Your scenario reminded me of another situation though where it's common to for a nurse to chart meds they didn't give. In our Codes and Trauma situations there is a designated scribe and they will and are expected to chart the meds. Not that they gave it, they chart the nurse or doc that gave it and the amount said and time.

The scribe does not pull up the med or verify the med. But this is expected in their roll and everyone signs off on the code and trauma sheets if paper charting or electronic if that hospital has upgraded to the Trauma and Code Narrator.

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In general nurses don't document what providers do. However if for some reason a provider gave an injection and asked me to enter it, I might and just put administered by Dr. X so it would be correctly entered (e.g., an immunization). You aren't being asked to enter something you didn't do, you're just being asked to enter it was done. For the most part, I'd just put it back on the provider. Say, "hey this is where you can document your injections in our electronic medical record." Nurses carry out doctor's orders, however we are not their subordinates. But in some clinical practices there is still a bad habit of nurses acting as medical assistants. Help with provider documentation should be done by medical assistants, scribes, or clerks not nurses.

As stated in this thread, some EMR's are set up that the doctors can not chart the medications. It has to be charted by the nurse or the medication continues to show up like it wasn't given. Which is why there is usually an option for the nurse to chart it as given by the provider. Which in these cases it has nothing to do with the doc not being willing. I have met so many docs that would gladly get their own lidocaine and suture kits and so on and chart it all. But they can't pull meds or get in the supply pyxsis so they have to wait on us for a lot of things. Frustrating for us and them but apparently administration has their reasons for it. :sarcastic:

Edited by ~Mi Vida Loca~RN

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I'm not sure if they can in our epic. The MD said he didn't know how to, I offered to show him, he said no, then he got someone else to do it. It was a depo-medrol injection. We, as the nursing staff, don't have a way to put it was given by xyz but can write in the comments. I am very possibly over paranoid but I was thinking in my head that he could have accidentally given the wrong med and then asked me to chart the right one, absolving him if the patient had issues after. Again yes, paranoid, but that was only the second time I had worked with him and I know he would not be sticking up for me at the end of the day if there were to be a problem.

This situation might be very different then what some of us are talking about we experience in the ER.

Who drew up and gave him the med? Or do your physicians have access to meds?

I would feel differently if we are talking about a situation where a doc came up to me and said "Mi Vida, I just gave Ms. Jones 1gram of Rocephin, I need you to chart it" and I had no knowledge of them giving the med, who got the med, how much was given, etc. etc.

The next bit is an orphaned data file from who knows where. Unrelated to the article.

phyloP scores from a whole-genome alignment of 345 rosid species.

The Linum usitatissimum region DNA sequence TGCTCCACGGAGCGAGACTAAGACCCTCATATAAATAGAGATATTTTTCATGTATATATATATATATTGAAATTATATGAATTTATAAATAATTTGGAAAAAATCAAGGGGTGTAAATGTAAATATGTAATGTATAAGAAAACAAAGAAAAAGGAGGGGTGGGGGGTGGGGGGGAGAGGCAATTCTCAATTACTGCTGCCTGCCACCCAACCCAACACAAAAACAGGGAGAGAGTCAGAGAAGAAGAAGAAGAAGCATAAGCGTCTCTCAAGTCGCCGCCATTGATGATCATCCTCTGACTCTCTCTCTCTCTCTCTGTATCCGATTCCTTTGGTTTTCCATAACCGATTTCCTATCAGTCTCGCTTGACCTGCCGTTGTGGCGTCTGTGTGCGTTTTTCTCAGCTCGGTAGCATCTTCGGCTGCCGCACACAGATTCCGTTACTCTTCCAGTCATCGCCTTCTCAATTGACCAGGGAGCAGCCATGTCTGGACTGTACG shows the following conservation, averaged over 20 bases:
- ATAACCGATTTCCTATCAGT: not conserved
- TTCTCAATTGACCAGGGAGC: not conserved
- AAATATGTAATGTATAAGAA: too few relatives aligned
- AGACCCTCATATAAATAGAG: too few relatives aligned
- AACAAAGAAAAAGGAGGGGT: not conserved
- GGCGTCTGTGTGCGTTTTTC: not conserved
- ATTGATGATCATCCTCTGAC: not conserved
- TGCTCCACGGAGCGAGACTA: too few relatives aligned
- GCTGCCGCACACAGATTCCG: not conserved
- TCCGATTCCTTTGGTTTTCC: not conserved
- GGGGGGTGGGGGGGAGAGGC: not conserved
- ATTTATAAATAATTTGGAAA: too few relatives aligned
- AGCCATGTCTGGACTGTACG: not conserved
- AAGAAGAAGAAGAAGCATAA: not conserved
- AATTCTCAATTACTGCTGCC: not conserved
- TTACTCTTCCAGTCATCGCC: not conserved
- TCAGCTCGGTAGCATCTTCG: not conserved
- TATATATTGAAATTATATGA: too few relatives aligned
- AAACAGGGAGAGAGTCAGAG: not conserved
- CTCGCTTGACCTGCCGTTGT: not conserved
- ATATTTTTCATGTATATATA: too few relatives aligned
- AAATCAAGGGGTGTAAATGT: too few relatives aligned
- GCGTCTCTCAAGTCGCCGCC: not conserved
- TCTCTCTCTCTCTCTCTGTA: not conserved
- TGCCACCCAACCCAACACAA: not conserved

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Just to play devil's advocate here,...I am a new NP (1 yr) and work in ED. Recently during my shift, we were very busy with several critical patients in the department. The nurses were overwhelmed with trying to get two patients ready for the cath lab, one elderly DNR patient on CPAP actively dying, as well as two septic infants that needed to be flown out. While I am currently in the role of NP, I am a very experienced ED RN and completely capable of helping. We had 4 hall bed patients that needed lines, labs, fluids and meds. I started the IV's, hung the fluids and gave nausea and pain meds. Then I realized that our EMR does not give me an option to mark these things as completed or even a place to chart details of my lines! I did place a free text note in each chart of the tasks that I had personally completed, but the nursing staff had to "officially" chart completion of the orders. I can't see the "nurses" side of the charting as a provider, I had no idea! It was taken care of, and everyone was happy for the assistance, but I'm not really sure how the EMR required them to mark these orders as complete.

I think our charting system is similar. Dr & PA (we don't seem to have any NP in the ER anyways) don't have access to the pixis. As a consequence we have to pull any Med that they administer. Such as lidocaine for stitches. We pull it and document as "given by other" there is a space for free text where we can add whatever we wish.

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This situation might be very different then what some of us are talking about we experience in the ER.

Who drew up and gave him the med? Or do your physicians have access to meds?

I would feel differently if we are talking about a situation where a doc came up to me and said "Mi Vida, I just gave Ms. Jones 1gram of Rocephin, I need you to chart it" and I had no knowledge of them giving the med, who got the med, how much was given, etc. etc.

That was exactly the situation. I was like "Um, say what". The meds are behind a locked storage door we all have access too. There isn't a pixis or anything of the sort. I had no details, just that I needed to got to the MAR and chart it as given.